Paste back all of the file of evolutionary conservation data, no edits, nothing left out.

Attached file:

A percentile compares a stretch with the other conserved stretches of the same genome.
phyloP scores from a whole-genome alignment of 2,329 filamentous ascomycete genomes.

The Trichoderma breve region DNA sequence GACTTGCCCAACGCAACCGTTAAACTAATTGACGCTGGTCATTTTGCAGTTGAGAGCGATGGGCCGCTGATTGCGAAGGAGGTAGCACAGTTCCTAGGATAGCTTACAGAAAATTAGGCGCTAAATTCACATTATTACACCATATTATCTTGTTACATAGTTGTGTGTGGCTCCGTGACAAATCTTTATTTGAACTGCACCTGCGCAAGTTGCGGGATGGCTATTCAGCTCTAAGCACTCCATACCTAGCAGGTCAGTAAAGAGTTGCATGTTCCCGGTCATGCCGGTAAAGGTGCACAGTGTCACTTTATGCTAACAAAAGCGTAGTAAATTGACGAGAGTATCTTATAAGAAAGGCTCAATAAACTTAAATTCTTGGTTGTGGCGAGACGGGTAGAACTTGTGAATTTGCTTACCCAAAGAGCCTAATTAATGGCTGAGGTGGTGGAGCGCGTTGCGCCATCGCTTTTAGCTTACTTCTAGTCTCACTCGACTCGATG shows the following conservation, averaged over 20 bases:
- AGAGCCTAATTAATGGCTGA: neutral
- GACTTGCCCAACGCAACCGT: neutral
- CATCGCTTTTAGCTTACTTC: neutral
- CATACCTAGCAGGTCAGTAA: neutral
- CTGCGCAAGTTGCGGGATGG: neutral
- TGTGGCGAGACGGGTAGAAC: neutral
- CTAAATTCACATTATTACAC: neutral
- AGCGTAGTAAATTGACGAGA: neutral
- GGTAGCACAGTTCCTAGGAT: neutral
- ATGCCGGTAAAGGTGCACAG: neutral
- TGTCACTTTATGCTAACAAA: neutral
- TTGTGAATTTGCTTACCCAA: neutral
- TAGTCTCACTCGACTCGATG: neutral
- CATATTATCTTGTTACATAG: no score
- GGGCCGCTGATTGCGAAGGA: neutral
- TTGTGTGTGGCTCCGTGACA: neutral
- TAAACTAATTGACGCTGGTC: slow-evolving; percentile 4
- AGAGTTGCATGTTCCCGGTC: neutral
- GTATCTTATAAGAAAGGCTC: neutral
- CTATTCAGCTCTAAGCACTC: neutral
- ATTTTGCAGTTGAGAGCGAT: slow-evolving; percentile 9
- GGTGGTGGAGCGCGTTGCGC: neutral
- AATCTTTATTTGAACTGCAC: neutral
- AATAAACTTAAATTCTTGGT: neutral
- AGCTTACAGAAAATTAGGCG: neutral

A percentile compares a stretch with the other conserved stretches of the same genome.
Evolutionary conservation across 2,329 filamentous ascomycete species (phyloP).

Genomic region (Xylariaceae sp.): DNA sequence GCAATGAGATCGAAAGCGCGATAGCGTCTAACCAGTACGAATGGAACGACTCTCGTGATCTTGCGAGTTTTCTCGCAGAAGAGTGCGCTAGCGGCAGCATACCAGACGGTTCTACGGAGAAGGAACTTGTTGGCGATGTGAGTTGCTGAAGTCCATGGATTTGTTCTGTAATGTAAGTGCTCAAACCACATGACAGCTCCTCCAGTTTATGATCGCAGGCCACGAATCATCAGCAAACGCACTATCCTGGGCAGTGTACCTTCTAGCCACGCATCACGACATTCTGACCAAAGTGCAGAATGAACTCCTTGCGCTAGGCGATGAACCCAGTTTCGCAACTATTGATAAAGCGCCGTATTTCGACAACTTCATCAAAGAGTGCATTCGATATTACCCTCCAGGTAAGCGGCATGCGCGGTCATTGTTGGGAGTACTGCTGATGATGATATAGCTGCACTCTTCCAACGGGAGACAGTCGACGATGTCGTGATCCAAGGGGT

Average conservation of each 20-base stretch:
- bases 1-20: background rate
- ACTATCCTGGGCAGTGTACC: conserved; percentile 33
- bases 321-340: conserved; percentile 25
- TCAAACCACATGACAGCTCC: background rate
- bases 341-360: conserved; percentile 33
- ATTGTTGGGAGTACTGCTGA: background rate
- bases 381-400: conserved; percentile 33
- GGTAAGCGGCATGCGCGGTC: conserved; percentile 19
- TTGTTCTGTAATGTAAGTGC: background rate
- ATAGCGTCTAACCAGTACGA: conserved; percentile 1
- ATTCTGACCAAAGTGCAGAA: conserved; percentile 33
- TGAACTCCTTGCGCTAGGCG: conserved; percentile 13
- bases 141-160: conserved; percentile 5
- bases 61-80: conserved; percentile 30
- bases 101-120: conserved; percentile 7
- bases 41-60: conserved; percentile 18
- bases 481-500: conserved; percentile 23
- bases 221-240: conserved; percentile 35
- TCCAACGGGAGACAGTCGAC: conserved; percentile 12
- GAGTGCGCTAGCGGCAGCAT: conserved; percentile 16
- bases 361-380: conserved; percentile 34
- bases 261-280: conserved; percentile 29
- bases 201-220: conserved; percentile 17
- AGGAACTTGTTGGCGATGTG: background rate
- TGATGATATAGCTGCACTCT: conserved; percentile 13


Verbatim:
A percentile compares a stretch with the other conserved stretches of the same genome.
phyloP scores from a whole-genome alignment of 2,329 filamentous ascomycete genomes.

The Trichoderma breve region DNA sequence GACTTGCCCAACGCAACCGTTAAACTAATTGACGCTGGTCATTTTGCAGTTGAGAGCGATGGGCCGCTGATTGCGAAGGAGGTAGCACAGTTCCTAGGATAGCTTACAGAAAATTAGGCGCTAAATTCACATTATTACACCATATTATCTTGTTACATAGTTGTGTGTGGCTCCGTGACAAATCTTTATTTGAACTGCACCTGCGCAAGTTGCGGGATGGCTATTCAGCTCTAAGCACTCCATACCTAGCAGGTCAGTAAAGAGTTGCATGTTCCCGGTCATGCCGGTAAAGGTGCACAGTGTCACTTTATGCTAACAAAAGCGTAGTAAATTGACGAGAGTATCTTATAAGAAAGGCTCAATAAACTTAAATTCTTGGTTGTGGCGAGACGGGTAGAACTTGTGAATTTGCTTACCCAAAGAGCCTAATTAATGGCTGAGGTGGTGGAGCGCGTTGCGCCATCGCTTTTAGCTTACTTCTAGTCTCACTCGACTCGATG shows the following conservation, averaged over 20 bases:
- AGAGCCTAATTAATGGCTGA: neutral
- GACTTGCCCAACGCAACCGT: neutral
- CATCGCTTTTAGCTTACTTC: neutral
- CATACCTAGCAGGTCAGTAA: neutral
- CTGCGCAAGTTGCGGGATGG: neutral
- TGTGGCGAGACGGGTAGAAC: neutral
- CTAAATTCACATTATTACAC: neutral
- AGCGTAGTAAATTGACGAGA: neutral
- GGTAGCACAGTTCCTAGGAT: neutral
- ATGCCGGTAAAGGTGCACAG: neutral
- TGTCACTTTATGCTAACAAA: neutral
- TTGTGAATTTGCTTACCCAA: neutral
- TAGTCTCACTCGACTCGATG: neutral
- CATATTATCTTGTTACATAG: no score
- GGGCCGCTGATTGCGAAGGA: neutral
- TTGTGTGTGGCTCCGTGACA: neutral
- TAAACTAATTGACGCTGGTC: slow-evolving; percentile 4
- AGAGTTGCATGTTCCCGGTC: neutral
- GTATCTTATAAGAAAGGCTC: neutral
- CTATTCAGCTCTAAGCACTC: neutral
- ATTTTGCAGTTGAGAGCGAT: slow-evolving; percentile 9
- GGTGGTGGAGCGCGTTGCGC: neutral
- AATCTTTATTTGAACTGCAC: neutral
- AATAAACTTAAATTCTTGGT: neutral
- AGCTTACAGAAAATTAGGCG: neutral

A percentile compares a stretch with the other conserved stretches of the same genome.
Evolutionary conservation across 2,329 filamentous ascomycete species (phyloP).

Genomic region (Xylariaceae sp.): DNA sequence GCAATGAGATCGAAAGCGCGATAGCGTCTAACCAGTACGAATGGAACGACTCTCGTGATCTTGCGAGTTTTCTCGCAGAAGAGTGCGCTAGCGGCAGCATACCAGACGGTTCTACGGAGAAGGAACTTGTTGGCGATGTGAGTTGCTGAAGTCCATGGATTTGTTCTGTAATGTAAGTGCTCAAACCACATGACAGCTCCTCCAGTTTATGATCGCAGGCCACGAATCATCAGCAAACGCACTATCCTGGGCAGTGTACCTTCTAGCCACGCATCACGACATTCTGACCAAAGTGCAGAATGAACTCCTTGCGCTAGGCGATGAACCCAGTTTCGCAACTATTGATAAAGCGCCGTATTTCGACAACTTCATCAAAGAGTGCATTCGATATTACCCTCCAGGTAAGCGGCATGCGCGGTCATTGTTGGGAGTACTGCTGATGATGATATAGCTGCACTCTTCCAACGGGAGACAGTCGACGATGTCGTGATCCAAGGGGT

Average conservation of each 20-base stretch:
- bases 1-20: background rate
- ACTATCCTGGGCAGTGTACC: conserved; percentile 33
- bases 321-340: conserved; percentile 25
- TCAAACCACATGACAGCTCC: background rate
- bases 341-360: conserved; percentile 33
- ATTGTTGGGAGTACTGCTGA: background rate
- bases 381-400: conserved; percentile 33
- GGTAAGCGGCATGCGCGGTC: conserved; percentile 19
- TTGTTCTGTAATGTAAGTGC: background rate
- ATAGCGTCTAACCAGTACGA: conserved; percentile 1
- ATTCTGACCAAAGTGCAGAA: conserved; percentile 33
- TGAACTCCTTGCGCTAGGCG: conserved; percentile 13
- bases 141-160: conserved; percentile 5
- bases 61-80: conserved; percentile 30
- bases 101-120: conserved; percentile 7
- bases 41-60: conserved; percentile 18
- bases 481-500: conserved; percentile 23
- bases 221-240: conserved; percentile 35
- TCCAACGGGAGACAGTCGAC: conserved; percentile 12
- GAGTGCGCTAGCGGCAGCAT: conserved; percentile 16
- bases 361-380: conserved; percentile 34
- bases 261-280: conserved; percentile 29
- bases 201-220: conserved; percentile 17
- AGGAACTTGTTGGCGATGTG: background rate
- TGATGATATAGCTGCACTCT: conserved; percentile 13